Instead, the police department is conducting an internal investigation, which Greene's lawyers have little confidence in. Greene was questioned in that review "which seemed more like an interrogation of me and investigation into me than the officer involved — in fact, the officer involved hadn't even been questioned at that point, and they talked to 20 witnesses," she said.
Newman said that the city has dragged its feet for "months and months" in internal probes, and that they may take legal action to get accountability in the case.
Greene was initially reluctant to act, having reported on police misconduct in the past. She declined to file charges against the officers because in her two decades of reporting on Denver, she has "never seen authorities throw the book at any officer who hurt — or even killed — someone with unnecessary force," she wrote in her outlet on Thursday.
At the press conference, she explained why she changed her mind and is considering a suit. "The reason for my change of heart is that… if they start pushing us this way, and we acquiesce, there's a chilling effect — because I didn't file a lawsuit or pursue changes in the way that police do their jobs, then they'll just keep doing this. It has to stop somewhere. It's a slippery slope," she said.
— Alex Rubinstein (@RealAlexRubi) August 29, 2018
At the press conference, Greene began by highlighting that her position as a journalist is unique in that there is attention given to her case — but that she is not unique in being a victim of police misconduct. "We all know the reason we're here today is because I'm a journalist; this wouldn't be a story or have a press conference — we wouldn't probably even be talking about this if this didn't happen to a journalist. In today's media and political landscape journalists are making news far more than we are comfortable doing," she said. "Before I speak about the journalistic aspect of this, I wanted to speak as a human being. This was not a one-off in Denver, not even close. It's by no means rare for police officers in the city, and for that matter in the state and really in the country, to infringe on people's rights when they are pointing cameras at them or asking questions of them or standing up to them. And when I say people, I mean journalists, because, yes, we are also people, but all people: watchdogs, just average people on the streets and sidewalks of our cities. Anyone familiar with the criminal justice system knows that this happens all too often, and it especially happens to people of color and to poor people and to people with mental illness and people who are far more vulnerable than I am. They also know, and if you ask any of those groups, especially, that if this hadn't happened to a journalist, or to a white lady, or in broad daylight on Colfax Avenue right across from the [Colorado State] Capitol, I would have been not just arrested, but I would have been charged and prosecuted and jailed, likely. And there would not have been a press conference about it."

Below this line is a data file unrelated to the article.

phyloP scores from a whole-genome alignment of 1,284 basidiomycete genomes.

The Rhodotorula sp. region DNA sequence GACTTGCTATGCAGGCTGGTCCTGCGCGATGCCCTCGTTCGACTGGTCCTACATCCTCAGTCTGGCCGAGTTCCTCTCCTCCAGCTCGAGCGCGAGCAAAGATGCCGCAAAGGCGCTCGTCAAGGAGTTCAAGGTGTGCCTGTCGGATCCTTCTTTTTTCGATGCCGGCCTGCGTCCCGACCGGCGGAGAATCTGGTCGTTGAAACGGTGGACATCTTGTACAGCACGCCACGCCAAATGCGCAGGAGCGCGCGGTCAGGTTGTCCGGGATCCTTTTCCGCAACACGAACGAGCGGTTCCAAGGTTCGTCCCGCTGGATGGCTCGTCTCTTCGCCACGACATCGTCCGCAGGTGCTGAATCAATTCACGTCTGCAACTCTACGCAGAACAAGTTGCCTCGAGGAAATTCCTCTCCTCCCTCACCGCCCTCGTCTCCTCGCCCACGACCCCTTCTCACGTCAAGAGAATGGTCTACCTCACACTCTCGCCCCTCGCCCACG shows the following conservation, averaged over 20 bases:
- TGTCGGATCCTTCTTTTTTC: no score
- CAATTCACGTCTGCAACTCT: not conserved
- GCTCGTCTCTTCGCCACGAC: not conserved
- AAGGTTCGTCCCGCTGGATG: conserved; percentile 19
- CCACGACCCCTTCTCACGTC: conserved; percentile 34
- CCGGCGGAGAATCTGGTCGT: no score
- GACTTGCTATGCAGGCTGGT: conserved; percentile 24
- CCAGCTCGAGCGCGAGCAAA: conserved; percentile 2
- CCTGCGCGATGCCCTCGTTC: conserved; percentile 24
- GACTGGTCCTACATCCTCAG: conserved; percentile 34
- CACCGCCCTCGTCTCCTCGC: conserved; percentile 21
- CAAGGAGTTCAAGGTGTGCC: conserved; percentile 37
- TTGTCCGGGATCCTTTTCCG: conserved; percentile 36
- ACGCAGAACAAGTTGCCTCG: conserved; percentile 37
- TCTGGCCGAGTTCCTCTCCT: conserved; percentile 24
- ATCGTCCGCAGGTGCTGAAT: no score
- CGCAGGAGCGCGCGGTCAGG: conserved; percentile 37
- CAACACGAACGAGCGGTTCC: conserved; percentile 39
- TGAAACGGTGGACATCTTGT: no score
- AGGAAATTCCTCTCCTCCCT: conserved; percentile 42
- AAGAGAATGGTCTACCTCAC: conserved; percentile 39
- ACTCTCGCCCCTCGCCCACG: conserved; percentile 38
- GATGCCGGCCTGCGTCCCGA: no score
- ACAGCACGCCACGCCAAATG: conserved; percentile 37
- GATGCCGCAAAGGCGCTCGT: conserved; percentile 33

"We are lucky as a community to have reporters like Susan Greene and like all of you who make sure that Denver doesn't operate in darkness but in sunshine," Greene's attorney Newman said.